out or demand for goods increases on account of some other reason. As a result, entrepreneurs’ expectations of profit will
rise high and the investment demand curve or the MEC curve will shift upwards to
MEC’. This means that at a given
rate of interest, investment will be greater than before. From the above diagram, it will be seen that whereas the rate
of interest i, investment was OM before, it now becomes OM’.
Similarly, if for some reason demand for goods has decreased bringing
down the MEC to MEC” at the same rate of interest i, investment will
only be OM” as compared with OM before.
Influence of Rate of Interest: The rate of interest along with the MEC determines the volume of investment. If the rate of interest is higher than the MEC, it will not be profitable to create a new physical asset. This is because we assume that the aim of individual investor is to maximise the money profits. Two courses of action are open to invest, either he can use his money to crease additional physical assets, i.e., he can invest in the Keynesian sense of the term, or else he can lend his money to others at a certain rate of interest. Now, if MEC is lower than the current rate of interest, it is more profitable to lend money rather than use it for creating new assets. On the other hand, if MEC is higher than the rate of interest, it is better to invest more. At the point, where MEC equals the current rate of interest, we have the equilibrium level of investment.
efficiency of capital depends upon psychological and objective factors:
and the Market: If
the market of a particular commodity is wide and is expected to grow further,
the investment in that project will be favourable and the MEC high. On the other hand, if the demand of a particular commodity is
limited and is expected to decline in the future, the investment will be
discouraged in that project and the MEC will be low.
of Growth of Population: MEC is also
influenced by the rate of growth of population. If population is growing at a rapid speed, it is usually
believed that the demand of various classes of goods will increase.
So a rapid rise in the growth of population will increase the MEC and a
slowing down in its rate of growth will discourage investment and thus reduce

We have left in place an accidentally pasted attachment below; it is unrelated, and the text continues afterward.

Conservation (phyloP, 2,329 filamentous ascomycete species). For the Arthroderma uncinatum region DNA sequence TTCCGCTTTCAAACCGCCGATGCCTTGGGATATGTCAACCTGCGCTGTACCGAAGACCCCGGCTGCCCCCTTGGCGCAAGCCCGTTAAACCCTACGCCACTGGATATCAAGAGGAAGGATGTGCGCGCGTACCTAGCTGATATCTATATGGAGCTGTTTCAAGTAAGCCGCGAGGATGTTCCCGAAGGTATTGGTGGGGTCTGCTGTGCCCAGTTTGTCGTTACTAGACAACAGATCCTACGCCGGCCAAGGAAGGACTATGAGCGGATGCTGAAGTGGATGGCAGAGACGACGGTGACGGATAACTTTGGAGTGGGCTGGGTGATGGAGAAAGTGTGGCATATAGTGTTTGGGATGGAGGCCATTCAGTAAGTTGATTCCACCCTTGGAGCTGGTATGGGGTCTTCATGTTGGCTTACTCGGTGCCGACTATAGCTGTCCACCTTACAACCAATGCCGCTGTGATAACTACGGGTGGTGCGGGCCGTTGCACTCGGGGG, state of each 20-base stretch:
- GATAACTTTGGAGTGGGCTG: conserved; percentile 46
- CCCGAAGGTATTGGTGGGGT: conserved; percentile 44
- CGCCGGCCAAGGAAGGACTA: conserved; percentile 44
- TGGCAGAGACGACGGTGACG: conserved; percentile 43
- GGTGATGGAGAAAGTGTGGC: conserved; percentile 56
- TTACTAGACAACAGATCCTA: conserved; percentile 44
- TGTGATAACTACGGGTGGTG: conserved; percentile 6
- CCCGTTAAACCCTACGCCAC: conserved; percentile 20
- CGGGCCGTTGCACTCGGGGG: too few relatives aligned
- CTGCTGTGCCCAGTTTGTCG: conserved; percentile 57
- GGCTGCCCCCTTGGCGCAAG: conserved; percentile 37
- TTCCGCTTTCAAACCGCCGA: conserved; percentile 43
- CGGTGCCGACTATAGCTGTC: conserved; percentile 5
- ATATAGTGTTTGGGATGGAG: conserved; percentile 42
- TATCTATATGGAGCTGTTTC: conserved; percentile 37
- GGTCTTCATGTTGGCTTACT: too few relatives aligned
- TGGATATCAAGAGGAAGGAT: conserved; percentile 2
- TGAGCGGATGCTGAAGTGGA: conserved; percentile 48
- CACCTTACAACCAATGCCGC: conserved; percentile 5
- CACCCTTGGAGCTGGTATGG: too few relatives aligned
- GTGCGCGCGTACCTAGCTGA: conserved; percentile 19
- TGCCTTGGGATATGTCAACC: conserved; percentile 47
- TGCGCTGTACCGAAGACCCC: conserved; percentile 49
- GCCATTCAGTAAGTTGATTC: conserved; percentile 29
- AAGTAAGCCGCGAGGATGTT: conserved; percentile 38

Development: If inventions and
technological development take place in the industry, the prospect of increase
in the net yield brightens up. For
example, the development of automobiles in the 20th century has
greatly stimulated the rubber industry, the steel and oil industry, etc.
So we can say that inventions and technological developments encourage
investment in various projects and increase MEC.
Capital Goods: If
the quantity of any particular type of goods is available in abundance in the
market and the consumers can partially or fully meet demand, then it will not be
advantageous to invest money in that particular project.
So in such cases, the MEC will be low.
Rate of Investment: Another influence
on the MEC is the rate of investment currently going on in a particular
industry. If in a relevant field,
much investment has already taken place and the rate of investment currently
going on in that industry is also very large, then new investors will hesitate
to invest their money in that direction. As the anticipated net yield from that project will be very
small, so they can invest money in such project only if they expect extremely
favourable demand conditions.
(f) Rate of Taxes: MEC is directly influenced by the rate of taxes levied by the government on various commodities. When taxes are levied, the cost of commodities is increased and the revenue is lowered. When profits are reduced, MEC will naturally be affected. It will be low, if taxes are very high and high if taxes are low.